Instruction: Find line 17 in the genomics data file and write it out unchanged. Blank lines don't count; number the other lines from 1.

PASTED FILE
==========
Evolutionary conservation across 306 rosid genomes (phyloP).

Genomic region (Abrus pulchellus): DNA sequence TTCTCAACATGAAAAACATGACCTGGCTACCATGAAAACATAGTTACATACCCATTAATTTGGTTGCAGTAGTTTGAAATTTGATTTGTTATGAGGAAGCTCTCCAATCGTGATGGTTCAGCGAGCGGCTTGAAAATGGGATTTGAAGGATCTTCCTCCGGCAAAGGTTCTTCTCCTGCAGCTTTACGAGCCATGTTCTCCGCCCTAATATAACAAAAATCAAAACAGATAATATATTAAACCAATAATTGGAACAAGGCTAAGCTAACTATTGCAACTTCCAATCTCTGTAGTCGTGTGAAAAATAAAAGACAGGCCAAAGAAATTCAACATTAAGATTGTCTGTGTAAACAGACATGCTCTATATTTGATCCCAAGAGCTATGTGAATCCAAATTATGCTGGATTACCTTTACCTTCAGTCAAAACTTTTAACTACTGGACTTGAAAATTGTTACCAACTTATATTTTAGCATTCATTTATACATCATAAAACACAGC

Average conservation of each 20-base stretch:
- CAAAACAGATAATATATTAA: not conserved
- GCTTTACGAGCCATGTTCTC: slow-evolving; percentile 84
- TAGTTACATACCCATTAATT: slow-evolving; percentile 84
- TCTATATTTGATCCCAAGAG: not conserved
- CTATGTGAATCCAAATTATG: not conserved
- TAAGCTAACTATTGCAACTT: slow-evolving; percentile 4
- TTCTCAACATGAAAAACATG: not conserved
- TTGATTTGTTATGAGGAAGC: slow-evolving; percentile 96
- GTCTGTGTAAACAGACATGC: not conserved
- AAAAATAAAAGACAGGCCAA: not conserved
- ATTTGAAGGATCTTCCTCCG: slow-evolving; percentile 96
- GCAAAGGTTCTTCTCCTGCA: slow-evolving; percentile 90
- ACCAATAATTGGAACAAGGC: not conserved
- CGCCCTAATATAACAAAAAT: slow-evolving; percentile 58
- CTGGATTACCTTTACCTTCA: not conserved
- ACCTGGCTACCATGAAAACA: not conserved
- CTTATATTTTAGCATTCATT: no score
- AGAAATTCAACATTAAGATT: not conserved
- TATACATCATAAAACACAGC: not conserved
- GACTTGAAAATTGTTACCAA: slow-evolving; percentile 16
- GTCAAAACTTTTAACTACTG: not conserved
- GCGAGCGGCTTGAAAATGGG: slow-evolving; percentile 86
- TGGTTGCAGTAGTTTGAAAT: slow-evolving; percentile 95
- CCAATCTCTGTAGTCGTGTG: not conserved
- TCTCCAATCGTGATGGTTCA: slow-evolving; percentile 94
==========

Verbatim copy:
- CGCCCTAATATAACAAAAAT: slow-evolving; percentile 58